In this study, we present a novel assay for TRAPPII function, namely the biogenesis of a specialized, transient cell compartment. Although the cell plate is a plant-specific compartment, it has the advantage that its assembly can be readily visualized in space and in time and that it is clearly distinct from the Golgi stacks. It is becoming widely accepted that the cell plate is a TGN-derived compartment (Dettmer et al., 2006; Reichardt et al., 2007; Chow et al., 2008). The club cell plate phenotype therefore argues for a function at the TGN, consistent with the work of Cai et al. (2005) and Morozova et al. (2006) on the CLUB homologue Trs130p in yeast. To our knowledge, there has not to date been any evidence in yeast or mammalian cells that the TRAPPII complex is required for the biogenesis of a cell compartment. There is, however, one such report for the conserved TRAPPI subunit mBet3p, which is thought to be required for the biogenesis of pre-Golgi structures referred to as intermediate compartments or vesicular tubular clusters that lie adjacent to the transitional ER (Yu et al., 2006). In plants, the homotypic fusion and vacuole protein sorting (HOPS)/vacuole protein sorting (VPS) tethering complex, which resides on the tonoplast and prevacuolar compartment, has been shown to be required for the biogenesis of the vacuole (Rojo et al., 2001, 2003).
The yeast literature at times describes the TRAPPII complex as residing on late Golgi membranes, and as being required for exit from the Golgi and/or for post-Golgi traffic (Cai et al., 2005). In our confocal analysis of club mutants, the timing of the appearance of KNOLLE-positive vesicles, and the abundance of such vesicles, did not differ from the wild-type. Similarly, in electron micrographs of club mutants, the frequent appearance of Golgi-derived vesicles (surrounding dictyosomes) suggests that the formation of Golgi-derived vesicles is not impaired in club mutants. We conclude that the primary defect in our plant TRAPPII mutant lies not in exit from the Golgi, but in the tethering of vesicles to what is most likely a TGN compartment.
CLUB comprises a novel handle on the cell plate
The TGN is emerging as a major hub for the flow and sorting of information from and to the cell surface (Dettmer et al., 2006; Lam et al., 2007; Otegui & Spitzer, 2008; Staehelin & Kang, 2008). As an early endosome, the TGN is the first point of entry into the secretory pathway for information from the cell surface. Genome analysis has highlighted the sophisticated and differentiated nature of membrane trafficking in plants (Sanderfoot et al., 2000; Assaad, 2001a). Interestingly, the expansion of plant-trafficking proteins occurs in specific gene families involved in TGN function or post-Golgi traffic (Sanderfoot et al., 2000; Assaad, 2001a). The most striking example of this is the Rab family of small GTPases. Indeed, there are 26 Rab GTPases required for TGN function and post-Golgi traffic in Arabidopsis, compared with only one in fission yeast, two in budding yeast and three in the human genome (Vernoud et al., 2003; Chow et al., 2008). Rab GTPases are important in vesicle tethering and docking, and TRAPP I and II subunits have been shown to act as nucleotide exchangers for Rab GTPases (Kim et al., 2006; Morozova et al., 2006; Cai et al., 2008). In budding yeast (Jones et al., 2000; Morozova et al., 2006), the TRAPPII complex has been shown to act as a GEF for the two late Golgi Rab GTPases YPT31 and YPT32, which regulate exit from the Golgi. The plant homologs of these two Rabs are the expanded Rab A family, of which two family members have recently been shown to reside on the cell plate (Chow et al., 2008). Thus, the analysis of club mutants is entirely compatible with a role for the TRAPPII complex at the TGN.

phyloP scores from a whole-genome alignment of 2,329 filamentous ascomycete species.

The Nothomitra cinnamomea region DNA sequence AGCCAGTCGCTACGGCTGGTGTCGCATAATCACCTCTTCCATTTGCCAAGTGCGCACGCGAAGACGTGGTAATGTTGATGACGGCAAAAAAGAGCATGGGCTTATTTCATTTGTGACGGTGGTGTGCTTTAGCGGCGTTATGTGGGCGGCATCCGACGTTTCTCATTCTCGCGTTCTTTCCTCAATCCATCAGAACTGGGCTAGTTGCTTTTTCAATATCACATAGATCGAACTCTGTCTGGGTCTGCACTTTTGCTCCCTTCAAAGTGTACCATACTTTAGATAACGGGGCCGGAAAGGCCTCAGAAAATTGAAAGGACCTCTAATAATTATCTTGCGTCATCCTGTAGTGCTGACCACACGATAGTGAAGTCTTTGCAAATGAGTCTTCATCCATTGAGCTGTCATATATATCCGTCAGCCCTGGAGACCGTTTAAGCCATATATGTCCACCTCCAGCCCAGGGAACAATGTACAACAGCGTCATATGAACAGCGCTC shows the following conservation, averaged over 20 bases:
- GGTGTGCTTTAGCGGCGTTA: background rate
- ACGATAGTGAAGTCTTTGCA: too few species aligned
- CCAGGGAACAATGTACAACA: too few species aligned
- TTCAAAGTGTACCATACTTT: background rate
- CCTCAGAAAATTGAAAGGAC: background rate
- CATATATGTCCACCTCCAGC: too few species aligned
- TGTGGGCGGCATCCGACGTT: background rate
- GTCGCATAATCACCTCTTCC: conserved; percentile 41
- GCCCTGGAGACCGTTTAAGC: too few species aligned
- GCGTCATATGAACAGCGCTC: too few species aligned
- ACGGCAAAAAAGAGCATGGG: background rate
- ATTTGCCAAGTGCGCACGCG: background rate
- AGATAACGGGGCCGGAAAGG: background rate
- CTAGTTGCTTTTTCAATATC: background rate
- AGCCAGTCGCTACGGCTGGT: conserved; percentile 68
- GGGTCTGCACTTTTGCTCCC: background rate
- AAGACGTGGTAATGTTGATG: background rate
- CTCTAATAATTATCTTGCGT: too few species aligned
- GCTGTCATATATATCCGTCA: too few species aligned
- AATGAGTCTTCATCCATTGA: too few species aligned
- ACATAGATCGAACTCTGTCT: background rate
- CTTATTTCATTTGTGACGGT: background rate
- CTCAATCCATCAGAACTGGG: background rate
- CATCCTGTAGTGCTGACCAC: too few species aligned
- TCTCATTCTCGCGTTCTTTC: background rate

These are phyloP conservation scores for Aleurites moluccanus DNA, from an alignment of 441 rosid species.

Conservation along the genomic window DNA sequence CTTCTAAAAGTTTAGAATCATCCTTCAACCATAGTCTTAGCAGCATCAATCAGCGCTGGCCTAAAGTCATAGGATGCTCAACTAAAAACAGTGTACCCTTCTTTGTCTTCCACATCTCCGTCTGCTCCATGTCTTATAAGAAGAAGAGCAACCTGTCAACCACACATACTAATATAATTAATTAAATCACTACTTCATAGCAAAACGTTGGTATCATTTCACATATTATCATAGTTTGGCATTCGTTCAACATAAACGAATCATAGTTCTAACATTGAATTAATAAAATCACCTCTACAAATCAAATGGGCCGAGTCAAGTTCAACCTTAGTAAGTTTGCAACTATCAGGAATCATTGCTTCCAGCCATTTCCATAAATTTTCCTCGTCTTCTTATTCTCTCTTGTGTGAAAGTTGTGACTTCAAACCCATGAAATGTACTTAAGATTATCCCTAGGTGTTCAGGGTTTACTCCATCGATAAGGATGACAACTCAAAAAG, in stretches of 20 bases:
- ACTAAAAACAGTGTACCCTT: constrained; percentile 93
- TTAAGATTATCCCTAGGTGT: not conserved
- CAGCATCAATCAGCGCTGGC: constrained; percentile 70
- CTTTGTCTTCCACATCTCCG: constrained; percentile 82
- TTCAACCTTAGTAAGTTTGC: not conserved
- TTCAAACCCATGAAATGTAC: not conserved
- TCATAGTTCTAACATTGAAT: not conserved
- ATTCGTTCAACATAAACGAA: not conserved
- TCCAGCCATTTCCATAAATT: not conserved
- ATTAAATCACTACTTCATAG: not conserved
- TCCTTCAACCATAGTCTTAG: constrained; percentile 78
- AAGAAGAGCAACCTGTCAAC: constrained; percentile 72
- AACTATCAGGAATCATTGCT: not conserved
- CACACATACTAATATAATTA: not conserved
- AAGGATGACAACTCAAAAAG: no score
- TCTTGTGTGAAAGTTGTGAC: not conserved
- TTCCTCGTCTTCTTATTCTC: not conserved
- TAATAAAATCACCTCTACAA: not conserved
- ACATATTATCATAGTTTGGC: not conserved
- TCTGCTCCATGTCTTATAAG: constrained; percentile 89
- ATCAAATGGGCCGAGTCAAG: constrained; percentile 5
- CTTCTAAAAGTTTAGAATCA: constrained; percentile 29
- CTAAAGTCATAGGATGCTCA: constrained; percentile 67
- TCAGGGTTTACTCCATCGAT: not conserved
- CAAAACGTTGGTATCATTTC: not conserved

There are two tethering complexes known to play a role at the TGN in yeast, the TRAPPII and the GARP complex (Koumandou et al., 2007). While the TRAPPII complex has been implicated in both exo- and endocytosis (Cai et al., 2005), the GARP complex has only been shown to be required for the tethering of endocytotic vesicles to the TGN (Conibear et al., 2003). The Arabidopsis GARP complex has been shown to play a role in pollen tip growth (Lobstein et al., 2004; Guermonprez et al., 2008). As the relative contribution of Golgi-derived and endocytosed molecules to the cell plate remains to be determined, it will be interesting to explore the different roles of the TRAPPII and GARP complexes in cytokinesis.
One of the most important questions in plant cytokinesis is the cell cycle regulation of cell plate assembly. Tethers mediate the first contact between donor and acceptor membranes, and cell cycle regulation is more likely to occur at the tethering step than at the level of membrane fusion. CLUB, required for cell plate biogenesis, provides a potentially important and novel handle on the cell cycle regulation of cross-wall deposition.
Farhah Assaad is especially grateful to Erwin Grill for his encouragement and useful suggestions. For TEM analyses, Silvia Dobler and Connie Niemann are gratefully acknowl-edged for excellent technical assistance. Caroline Klaus tended to our plants. Thanks to Theis Stüven, Peter Zehetmayer, and to numerous members of the botany and Genetics departments, and to the Schneitz and Schwechheimer laboratories for their input. We are grateful to TAIR (http://arabidopsis.org), to the NASC stock center (http://arabidopsis.org) and to the SSP consortium (http://signal.salk.edu) for bioinformatic resources and T-DNA lines. This work was funded by a Deutsche Forschungsgemeinschaft grant, AS 110/4-4, to FA.